SOME three hundred years ago, by Order in Council, it was decided that all Church of England work outside the British Isles should be considered to be in the Diocese of London. Many of our fellow-countrymen at that time were leaving England and going out to different parts of the world, the beginning of that activity that has led to the British Empire, and wherever they went they wanted still to worship God according to the traditions of their forefathers, and so desired the services of their Church and, consequently, clergy. These clergy who followed them, in course of time wished, naturally, to have some authority to explain their position, and some centre to which returns of baptisms and marriages, etc., might be sent, as very important matters of property sometimes depend upon such entries having been correctly made. They also stood in need of counsel at different times; and so it was arranged that ecclesiastical entries should be sent to London, that licences should be received from London, and that the Bishop of London should always be approached for counsel and authority and leadership.
Since those days the Church of England has made what was at that time very unexpected and rapid progress. Dioceses have been formed all over the world, and Provinces also. Southern Europe has been made an episcopal jurisdiction of its own and connected with the Diocese of Gibraltar, but 'North and Central Europe' remains as in those days of Charles I, still under the ecclesiastical authority of the Bishop of London, and for over fifteen years Bishop Bury administered that jurisdiction under commission from the Diocese of London, which commission has now been transferred to his successor, the Bishop of Fulham. He was often asked, both in this country and abroad, 'What is your diocese?' And his reply would be, 'It is easier to say what it is not, rather than what it is.' It does not, for instance, include anything that is on the Mediterranean or the Black Sea. It does not take in the Riviera, therefore, though it includes the rest of France. It is really well described as 'North and Central Europe,' and in those countries for fifteen years he travelled to and fro, making it a rule to go to every British community where there was a church and a resident chaplain once a year. He found it a great help, especially in the more remote parts of the jurisdiction, to describe himself as one of the Suffragan-bishops of London, because, as he says, every one in the world knows London, and he gives an illustration of this during his Mining Camp Mission in Siberia.
'In the farthest place I visited, Spassky-Savod, five hundred miles from railhead, Petrogavlovsk, a mining property about the size of elgium, but with a little British community of about thirty, and many thousands of Russian employees, the Russian parish priest, hearing some rumour of my visit, went to the manager of the mine and said, "Is it true that your Bishop is coming to see you?" "Yes," said my friend, "he will be with us, if all 's well, on the coming Sunday." "Where is he coming from?" "He comes from London." "From London!" he exclaimed in amazement; "do you really mean that a Bishop is coming all the way from London, and driving across the Steppe to visit a small number of people such as yourselves?" "Yes," replied the manager; "though we are few in number, our Church does not forget us." "I wonder," said he, "if he would come and see us in our church?" "Of course he will," was the answer. "We will have our Liturgy at half-past seven, and then we will all come over to you soon after eight, and join in your service." And so I had the delightful experience in that distant part of Siberia of "Brethren dwelling together in unity," and all because it had appealed to the imagination of a Russian priest and his people to hear that a Bishop was coming "all the way from London." Whilst there I went on to a still more remote part of this huge property, where there was a little family named Farmer, and not only did I have an evening service, and a celebration of Holy Communion on the following day, but confirmed the two young men, Harry and Charlie, and in the course of conversation I said, "Now, my boys, do remember that you have not been confirmed in an informal and exceptional way. Where a bishop stays it becomes a church for the time being, and so you have been confirmed in church. Not only that, but you have been confirmed in the Diocese of London; and should you ever find yourselves in S. Paul's Cathedral, or in Westminster Abbey, as you look round you can say to yourselves, 'This is the diocese in which we were confirmed.' "Nothing was more unlikely at this time than that either of them should have this opportunity, but the war came and they both joined up, entered the Air Force, and came to London, and looked about in those historic sanctuaries of ours, and said, "These are in the Diocese of London, where we were confirmed."'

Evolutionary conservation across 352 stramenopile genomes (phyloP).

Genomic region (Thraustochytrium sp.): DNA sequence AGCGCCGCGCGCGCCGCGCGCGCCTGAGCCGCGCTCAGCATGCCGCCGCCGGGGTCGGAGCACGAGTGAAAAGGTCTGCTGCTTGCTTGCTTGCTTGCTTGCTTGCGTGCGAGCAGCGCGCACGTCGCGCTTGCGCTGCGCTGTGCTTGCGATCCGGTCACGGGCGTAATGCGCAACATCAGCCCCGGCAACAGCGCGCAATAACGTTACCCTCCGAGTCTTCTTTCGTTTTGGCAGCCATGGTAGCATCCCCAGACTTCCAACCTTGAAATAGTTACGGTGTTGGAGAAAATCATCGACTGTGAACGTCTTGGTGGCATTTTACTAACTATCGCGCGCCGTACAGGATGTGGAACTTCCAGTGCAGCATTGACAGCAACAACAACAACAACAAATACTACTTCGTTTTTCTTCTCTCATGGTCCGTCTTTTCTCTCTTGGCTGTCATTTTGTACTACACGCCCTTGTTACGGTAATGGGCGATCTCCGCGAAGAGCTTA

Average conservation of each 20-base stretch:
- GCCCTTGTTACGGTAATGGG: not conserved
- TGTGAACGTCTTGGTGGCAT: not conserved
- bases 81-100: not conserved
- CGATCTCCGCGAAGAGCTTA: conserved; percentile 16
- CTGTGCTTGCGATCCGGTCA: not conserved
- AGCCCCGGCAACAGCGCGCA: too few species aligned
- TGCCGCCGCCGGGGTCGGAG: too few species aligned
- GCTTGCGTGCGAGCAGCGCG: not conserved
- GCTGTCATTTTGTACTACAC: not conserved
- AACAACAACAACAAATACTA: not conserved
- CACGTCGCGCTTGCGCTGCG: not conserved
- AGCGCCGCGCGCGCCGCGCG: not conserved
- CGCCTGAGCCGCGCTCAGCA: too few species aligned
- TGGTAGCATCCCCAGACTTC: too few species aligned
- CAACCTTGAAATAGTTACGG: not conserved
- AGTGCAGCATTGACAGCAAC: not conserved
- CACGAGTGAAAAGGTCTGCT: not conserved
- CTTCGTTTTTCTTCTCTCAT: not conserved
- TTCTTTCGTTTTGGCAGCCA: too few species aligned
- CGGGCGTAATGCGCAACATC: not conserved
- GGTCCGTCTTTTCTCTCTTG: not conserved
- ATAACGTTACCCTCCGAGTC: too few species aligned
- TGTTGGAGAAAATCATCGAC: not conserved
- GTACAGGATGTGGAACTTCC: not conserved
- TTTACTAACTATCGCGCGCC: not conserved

The earliest Continental chaplaincies, using the word 'chaplaincy' in its present-day meaning, were those connected with the great trading companies. The first English churches built on the Continent were those erected by the Merchant Adventurers at Bruges and Middleburg. The same company had also at various times factories and chaplains at Hamburg, Delft, Amsterdam, etc. The Russian Company in later years had its stations at Archangel and Moscow. The Levant Company likewise had trading posts at Constantinople, Smyrna, and Aleppo. In all these cases the stipend of the chaplain presented little difficulty. It was paid by the company and, if the Levant Company may be taken as typical, these company chaplains were not badly paid as compared with the home clergy. In the early seventeenth century the chaplain received £50 a year together with 'diet in the company's house,' and £20 towards the cost of outfit. In the middle of the century the stipend was increased to j£ioo, and there is evidence that the chaplain was allowed to supplement his income by a limited amount of trading in cloth.